Not only that, but the free app is advert supported. We’ve got used to advertising on commercial kids TV channels, of course, but the concern is that online advertising is still less mature, more diverse, and with less quality/content control.

While Google claims it will filter out unhelpful ads, including those for junk food, one has to wonder how much a private company, driven by profit margins and with far less regulation than traditional broadcasters, will push out content parents are happy with.

That said, as always, it is the parents’ responsibility to ensure they monitor what and how much media their children consume.

More at The Guardian / Mercury News

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STEM / STEAM toys becoming big hit

If you’re a parent who has never heard of STEM / STEAM toys, you need to listen up, as they’re becoming big business.

Yes, we know that toy marketing isn’t exactly gimmick free, but in this case, we’re seeing a proliferation of educational toys which at least claim to help your child with key skills at school.

STEM (Science, Technology, Engineering, Maths) and its relative STEAM (the A is for Art) is the latest buzzword in the children’s toy and games market.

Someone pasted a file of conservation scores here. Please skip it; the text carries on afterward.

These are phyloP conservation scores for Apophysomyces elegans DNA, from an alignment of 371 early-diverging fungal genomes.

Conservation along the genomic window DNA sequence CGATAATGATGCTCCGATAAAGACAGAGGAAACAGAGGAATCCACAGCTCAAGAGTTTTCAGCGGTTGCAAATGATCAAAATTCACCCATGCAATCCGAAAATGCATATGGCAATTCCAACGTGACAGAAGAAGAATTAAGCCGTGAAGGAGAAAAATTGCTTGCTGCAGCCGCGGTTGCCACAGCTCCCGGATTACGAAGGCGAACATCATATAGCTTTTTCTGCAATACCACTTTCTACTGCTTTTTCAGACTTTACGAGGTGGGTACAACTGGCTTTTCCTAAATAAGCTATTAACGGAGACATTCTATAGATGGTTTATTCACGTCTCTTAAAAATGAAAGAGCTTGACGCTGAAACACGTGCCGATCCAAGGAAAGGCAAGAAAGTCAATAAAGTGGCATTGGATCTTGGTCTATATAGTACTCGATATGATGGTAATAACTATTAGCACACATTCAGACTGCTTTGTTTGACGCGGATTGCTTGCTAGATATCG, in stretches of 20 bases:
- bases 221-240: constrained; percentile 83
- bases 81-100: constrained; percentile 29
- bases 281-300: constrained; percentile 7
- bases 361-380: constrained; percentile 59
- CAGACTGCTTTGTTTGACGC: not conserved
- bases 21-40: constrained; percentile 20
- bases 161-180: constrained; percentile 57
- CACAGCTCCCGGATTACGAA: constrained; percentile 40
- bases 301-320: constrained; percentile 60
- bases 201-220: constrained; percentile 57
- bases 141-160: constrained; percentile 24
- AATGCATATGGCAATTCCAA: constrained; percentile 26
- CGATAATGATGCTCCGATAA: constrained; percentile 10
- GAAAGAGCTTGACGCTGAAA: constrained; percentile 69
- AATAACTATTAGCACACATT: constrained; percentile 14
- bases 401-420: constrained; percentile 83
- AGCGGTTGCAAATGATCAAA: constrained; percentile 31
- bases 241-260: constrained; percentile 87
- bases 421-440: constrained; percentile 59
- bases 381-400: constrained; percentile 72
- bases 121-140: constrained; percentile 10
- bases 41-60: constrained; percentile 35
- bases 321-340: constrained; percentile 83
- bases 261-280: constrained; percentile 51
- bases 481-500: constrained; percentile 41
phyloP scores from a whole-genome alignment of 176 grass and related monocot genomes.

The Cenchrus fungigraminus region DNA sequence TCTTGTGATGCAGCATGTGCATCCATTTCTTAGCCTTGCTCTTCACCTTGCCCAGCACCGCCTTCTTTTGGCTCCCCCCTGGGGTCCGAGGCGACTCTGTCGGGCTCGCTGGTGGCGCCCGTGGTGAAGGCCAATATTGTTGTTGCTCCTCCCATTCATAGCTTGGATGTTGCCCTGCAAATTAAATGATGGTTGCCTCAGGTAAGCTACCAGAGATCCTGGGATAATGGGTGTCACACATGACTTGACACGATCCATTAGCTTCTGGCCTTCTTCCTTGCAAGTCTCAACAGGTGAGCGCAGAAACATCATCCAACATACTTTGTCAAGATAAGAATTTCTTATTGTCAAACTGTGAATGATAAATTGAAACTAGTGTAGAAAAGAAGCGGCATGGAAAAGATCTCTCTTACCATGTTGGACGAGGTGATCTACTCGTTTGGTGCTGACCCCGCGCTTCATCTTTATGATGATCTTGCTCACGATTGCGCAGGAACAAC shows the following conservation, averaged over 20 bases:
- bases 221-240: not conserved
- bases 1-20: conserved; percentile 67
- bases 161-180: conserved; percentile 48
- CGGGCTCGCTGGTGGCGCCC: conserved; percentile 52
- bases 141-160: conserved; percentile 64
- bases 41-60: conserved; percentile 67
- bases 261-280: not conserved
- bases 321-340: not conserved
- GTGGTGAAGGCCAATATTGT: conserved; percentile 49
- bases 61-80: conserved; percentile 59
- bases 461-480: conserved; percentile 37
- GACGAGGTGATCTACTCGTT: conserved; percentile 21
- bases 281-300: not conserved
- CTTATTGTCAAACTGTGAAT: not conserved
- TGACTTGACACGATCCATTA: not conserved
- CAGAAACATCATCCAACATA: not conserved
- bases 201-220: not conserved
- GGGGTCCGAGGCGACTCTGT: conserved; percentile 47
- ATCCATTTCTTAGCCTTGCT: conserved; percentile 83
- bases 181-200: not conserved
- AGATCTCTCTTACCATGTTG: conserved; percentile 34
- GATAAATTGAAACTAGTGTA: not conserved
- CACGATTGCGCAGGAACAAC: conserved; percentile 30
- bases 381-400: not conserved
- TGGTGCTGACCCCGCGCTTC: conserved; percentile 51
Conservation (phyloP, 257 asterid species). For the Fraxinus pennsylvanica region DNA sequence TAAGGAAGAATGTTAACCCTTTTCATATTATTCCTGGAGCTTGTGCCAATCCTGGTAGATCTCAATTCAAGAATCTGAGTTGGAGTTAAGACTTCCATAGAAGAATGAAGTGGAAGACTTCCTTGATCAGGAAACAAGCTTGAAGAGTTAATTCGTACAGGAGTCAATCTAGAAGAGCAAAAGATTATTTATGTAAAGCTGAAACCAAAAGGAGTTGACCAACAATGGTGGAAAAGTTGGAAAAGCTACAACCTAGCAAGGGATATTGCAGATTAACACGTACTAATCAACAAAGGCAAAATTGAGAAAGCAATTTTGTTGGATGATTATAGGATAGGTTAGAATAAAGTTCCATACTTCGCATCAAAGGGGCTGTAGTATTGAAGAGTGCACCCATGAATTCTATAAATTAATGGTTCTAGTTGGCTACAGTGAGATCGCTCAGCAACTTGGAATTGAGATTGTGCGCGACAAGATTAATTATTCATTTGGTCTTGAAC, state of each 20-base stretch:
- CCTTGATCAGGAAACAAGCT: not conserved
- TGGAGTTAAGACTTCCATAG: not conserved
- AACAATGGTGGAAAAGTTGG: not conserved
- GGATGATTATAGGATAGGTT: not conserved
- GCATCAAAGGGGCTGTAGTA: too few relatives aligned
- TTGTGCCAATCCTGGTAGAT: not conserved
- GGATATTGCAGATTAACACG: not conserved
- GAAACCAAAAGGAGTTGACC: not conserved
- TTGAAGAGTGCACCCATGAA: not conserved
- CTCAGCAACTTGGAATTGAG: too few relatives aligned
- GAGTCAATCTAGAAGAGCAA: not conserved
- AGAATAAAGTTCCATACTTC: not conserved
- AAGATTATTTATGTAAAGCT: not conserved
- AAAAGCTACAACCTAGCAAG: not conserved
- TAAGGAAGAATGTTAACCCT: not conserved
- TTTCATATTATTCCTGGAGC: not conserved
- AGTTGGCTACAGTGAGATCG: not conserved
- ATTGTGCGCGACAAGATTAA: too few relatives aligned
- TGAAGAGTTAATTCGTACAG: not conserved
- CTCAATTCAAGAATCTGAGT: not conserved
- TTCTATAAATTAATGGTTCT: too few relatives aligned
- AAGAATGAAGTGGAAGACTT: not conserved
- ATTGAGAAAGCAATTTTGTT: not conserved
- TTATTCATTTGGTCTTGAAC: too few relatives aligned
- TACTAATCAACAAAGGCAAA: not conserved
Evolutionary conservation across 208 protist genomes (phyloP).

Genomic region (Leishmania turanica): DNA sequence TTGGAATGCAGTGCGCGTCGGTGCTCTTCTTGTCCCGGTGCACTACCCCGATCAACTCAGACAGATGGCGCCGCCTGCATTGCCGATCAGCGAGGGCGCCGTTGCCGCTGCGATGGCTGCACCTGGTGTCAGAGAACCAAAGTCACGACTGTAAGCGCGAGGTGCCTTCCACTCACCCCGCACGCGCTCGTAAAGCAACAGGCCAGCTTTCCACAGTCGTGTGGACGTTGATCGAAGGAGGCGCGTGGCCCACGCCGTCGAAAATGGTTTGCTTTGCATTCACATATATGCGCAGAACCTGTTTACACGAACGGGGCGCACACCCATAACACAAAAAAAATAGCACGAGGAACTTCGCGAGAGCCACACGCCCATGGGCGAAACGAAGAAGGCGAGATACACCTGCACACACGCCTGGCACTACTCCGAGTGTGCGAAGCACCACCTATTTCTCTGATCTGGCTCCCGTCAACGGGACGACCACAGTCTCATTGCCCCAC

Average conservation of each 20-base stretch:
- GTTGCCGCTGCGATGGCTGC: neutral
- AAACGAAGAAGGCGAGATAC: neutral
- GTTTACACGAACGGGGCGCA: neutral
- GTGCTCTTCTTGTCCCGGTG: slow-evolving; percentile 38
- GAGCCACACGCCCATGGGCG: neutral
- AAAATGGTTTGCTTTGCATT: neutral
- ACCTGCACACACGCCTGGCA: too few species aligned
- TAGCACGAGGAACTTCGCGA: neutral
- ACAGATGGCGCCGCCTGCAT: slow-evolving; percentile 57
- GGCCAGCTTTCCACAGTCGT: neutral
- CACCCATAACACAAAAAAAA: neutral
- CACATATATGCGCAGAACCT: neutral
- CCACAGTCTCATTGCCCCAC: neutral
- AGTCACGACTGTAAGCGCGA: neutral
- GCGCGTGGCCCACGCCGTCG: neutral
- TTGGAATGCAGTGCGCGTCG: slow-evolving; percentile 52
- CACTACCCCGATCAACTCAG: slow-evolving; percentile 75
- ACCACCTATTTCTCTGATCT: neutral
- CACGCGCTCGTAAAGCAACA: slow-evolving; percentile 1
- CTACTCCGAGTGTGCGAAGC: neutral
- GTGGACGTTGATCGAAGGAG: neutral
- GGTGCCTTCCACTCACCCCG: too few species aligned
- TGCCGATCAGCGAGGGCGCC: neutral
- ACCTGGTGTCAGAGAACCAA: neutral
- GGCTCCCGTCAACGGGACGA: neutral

Although any toy can be educational, to some degree, STE(A)M products are specifically designed to help your child explore the world around them, to build things, code things, and learn about science.

There are a huge number of toys available, some better than others. Marketwatch has come up with its own list of favourites, including the banana piano, Roominate, Lego (of course), Vex Robotics, GoldieBlox, chemistry sets and Meccanoid.

More at MarketWatch

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Tech used in developing countries to prevent women, child deaths

The latest technology innovations can be effectively used in developing countries to reduce the number of women and children dying from preventable causes, if they are rolled out en masse.

“There are now over a thousand new innovations that are in the pipeline, that have been developed under the umbrella of Every Woman and Every Child,” said Nana Taona Kuo, senior manager of United Nations initiative Every Woman Every Child.

Tech already making a difference includes a mobile app which uses medical sensors to diagnose low oxygen associated pneumonia in newborn babies and pre-eclampsia in pregnant women. Maternal and infant mortality rates could be cut by 30% in the next decade if this technology is made widely available.

Every Woman Every Child has a list of 49 focus countries into which $34bn has been distributed since 2010, with another $26bn already available.

In 2013, over 17,000 under-five deaths and 800 maternal deaths were recorded globally, so there is much still to do. Projects like this are making a real difference.

More at Global Times